Comment by Dan Hickey '04 -

  5. Mark,

    In regard to providing more options than “like” and “poke”, check out the Facebook application called friend ticket.

    It provides 25 different ways to say “like”, “hate”, etc., all with matching hand gestures.

    Comment by Traffic Lawyer -

  6. The Like Button creates false data. If I want to respond to a group that I am in opposition or disagreement with I first have to “like” the group so that I can be a “fan” of the group before I can comment. This of course is ridiculous but more importantly is creating false data.

    Comment by alessandromachi -

  7. I think what you say is valid. There are more functions to the button than just “like.” However, that is one of the main reasons why it is so popular.

    I think the button would lose it’s value to the end user if other functions were included like – buy, info or stop.

    However, I think a plugin that could be used on wordpress sites would be interesting. Basically, it’s like the “like” button on facebook, but with more features.

    If readers click the new plugin – maybe something like “Simple Facebook 2.0” in wordpress, they could either:
    A. Share the link on facebook or join the page
    B. Info – link to another page within your wordpress blog that has content about that subject – or they could be directed to a search engine that displays the results.
    C. Stop – could mean they don’t like it or they would not recommend it to their friends on facebook. (unlike)


    Comment by ryanmendezstreetball -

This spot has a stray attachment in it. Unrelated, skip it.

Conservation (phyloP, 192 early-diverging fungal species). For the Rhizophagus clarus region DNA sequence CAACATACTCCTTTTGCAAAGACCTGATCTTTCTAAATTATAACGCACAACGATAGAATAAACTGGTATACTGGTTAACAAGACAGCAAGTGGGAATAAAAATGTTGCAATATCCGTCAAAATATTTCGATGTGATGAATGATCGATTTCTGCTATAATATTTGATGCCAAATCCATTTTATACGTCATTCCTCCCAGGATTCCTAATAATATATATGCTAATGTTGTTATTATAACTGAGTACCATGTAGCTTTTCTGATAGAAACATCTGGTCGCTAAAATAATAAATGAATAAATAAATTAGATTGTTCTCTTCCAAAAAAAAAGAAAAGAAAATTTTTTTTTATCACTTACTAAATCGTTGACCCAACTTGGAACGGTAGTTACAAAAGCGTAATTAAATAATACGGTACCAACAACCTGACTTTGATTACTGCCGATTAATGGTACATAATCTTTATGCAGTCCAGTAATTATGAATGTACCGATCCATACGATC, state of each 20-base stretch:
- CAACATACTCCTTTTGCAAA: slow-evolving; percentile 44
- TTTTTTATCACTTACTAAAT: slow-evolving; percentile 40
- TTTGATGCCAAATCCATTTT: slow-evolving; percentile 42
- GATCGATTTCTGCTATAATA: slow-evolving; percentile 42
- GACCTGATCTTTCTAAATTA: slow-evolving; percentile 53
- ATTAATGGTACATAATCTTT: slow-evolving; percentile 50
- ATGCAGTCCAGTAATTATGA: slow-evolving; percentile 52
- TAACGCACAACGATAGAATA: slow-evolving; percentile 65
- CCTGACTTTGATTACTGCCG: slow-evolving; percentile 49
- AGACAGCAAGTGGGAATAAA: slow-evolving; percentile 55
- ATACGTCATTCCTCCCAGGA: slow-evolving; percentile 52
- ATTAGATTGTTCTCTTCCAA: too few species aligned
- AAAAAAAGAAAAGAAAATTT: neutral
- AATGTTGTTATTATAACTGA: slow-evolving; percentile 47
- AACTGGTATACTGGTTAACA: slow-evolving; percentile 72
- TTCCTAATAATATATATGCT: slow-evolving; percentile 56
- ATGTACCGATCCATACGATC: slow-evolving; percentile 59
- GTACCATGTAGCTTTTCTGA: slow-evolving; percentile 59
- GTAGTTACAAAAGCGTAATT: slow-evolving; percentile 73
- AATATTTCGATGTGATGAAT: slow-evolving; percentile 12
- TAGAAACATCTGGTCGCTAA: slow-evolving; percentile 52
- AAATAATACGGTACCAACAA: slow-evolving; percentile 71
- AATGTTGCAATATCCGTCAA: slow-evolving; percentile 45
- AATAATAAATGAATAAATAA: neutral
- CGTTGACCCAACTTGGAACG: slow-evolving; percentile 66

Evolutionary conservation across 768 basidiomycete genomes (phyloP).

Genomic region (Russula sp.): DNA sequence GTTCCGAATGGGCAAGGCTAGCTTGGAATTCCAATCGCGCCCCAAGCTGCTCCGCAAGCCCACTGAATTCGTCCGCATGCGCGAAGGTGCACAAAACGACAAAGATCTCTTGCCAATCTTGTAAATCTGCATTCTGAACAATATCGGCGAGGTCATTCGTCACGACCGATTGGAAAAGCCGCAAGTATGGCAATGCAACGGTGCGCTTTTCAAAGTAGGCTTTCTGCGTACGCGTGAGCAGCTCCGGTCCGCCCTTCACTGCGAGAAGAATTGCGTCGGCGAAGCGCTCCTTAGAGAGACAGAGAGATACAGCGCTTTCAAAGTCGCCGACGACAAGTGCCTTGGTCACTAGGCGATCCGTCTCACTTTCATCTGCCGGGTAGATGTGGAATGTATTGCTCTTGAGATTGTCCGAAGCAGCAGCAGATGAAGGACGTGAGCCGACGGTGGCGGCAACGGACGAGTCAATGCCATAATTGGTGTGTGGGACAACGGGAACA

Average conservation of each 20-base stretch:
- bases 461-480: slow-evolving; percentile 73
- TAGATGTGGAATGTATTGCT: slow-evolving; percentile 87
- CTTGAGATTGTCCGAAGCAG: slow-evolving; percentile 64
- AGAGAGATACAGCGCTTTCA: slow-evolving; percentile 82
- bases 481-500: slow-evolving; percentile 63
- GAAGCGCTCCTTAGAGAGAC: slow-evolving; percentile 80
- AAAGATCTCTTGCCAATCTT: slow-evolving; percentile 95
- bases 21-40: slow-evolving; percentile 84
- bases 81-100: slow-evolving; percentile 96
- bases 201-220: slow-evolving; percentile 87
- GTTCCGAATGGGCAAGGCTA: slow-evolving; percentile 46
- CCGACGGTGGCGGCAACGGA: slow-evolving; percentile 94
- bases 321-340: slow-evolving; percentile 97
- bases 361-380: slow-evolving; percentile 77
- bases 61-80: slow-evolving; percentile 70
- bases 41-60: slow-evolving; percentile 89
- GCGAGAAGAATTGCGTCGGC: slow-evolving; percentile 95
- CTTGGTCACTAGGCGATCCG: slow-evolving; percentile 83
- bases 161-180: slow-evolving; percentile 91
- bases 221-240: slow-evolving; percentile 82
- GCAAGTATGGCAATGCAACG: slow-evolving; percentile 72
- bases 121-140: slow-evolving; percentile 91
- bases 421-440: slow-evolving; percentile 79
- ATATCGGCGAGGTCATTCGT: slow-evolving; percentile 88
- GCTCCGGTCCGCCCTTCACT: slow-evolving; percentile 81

8. Might be good for the user, but for a couple of reasons, I’m not sure that this works to facebook’s advantage. First, adding additional options requires the user to think more, which translates to fewer likes. Second, by making it less ambiguous, they open up the true meaning of a person’s likes to other providers (including google). Because they’re the only company with the ability to analyze likes in conjunction with other behavioral data and with social graph data, they end up with a unique ability to determine the implicit meaning of a person’s like. That’s an incredibly valuable competitive advantage.

    Comment by pamay -

  9. thanky you very much for everything

    Comment by siyahbeyaz34 -

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  11. I agree that the like button needs work, and some of the solutions posted here make a lot of sense. It will be interesting to see what they come up with, since it’s definitely an area that most users would agree needs to be improved.

    Comment by countrysidehomes -

  12. The above thought is smart and doesn’t require any further addition. It’s perfect thought from my side.
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    Comment by johnn09 -

  13. Hey Mark,

    The way I see it Facebook has morphed into a hybrid between a social network (profiles) and user-defined pop culture (pages). On the social network side, the ‘like’ button should stay as an opinion tool. Do you want to buy your friends pic of their vacation? Don’t think so.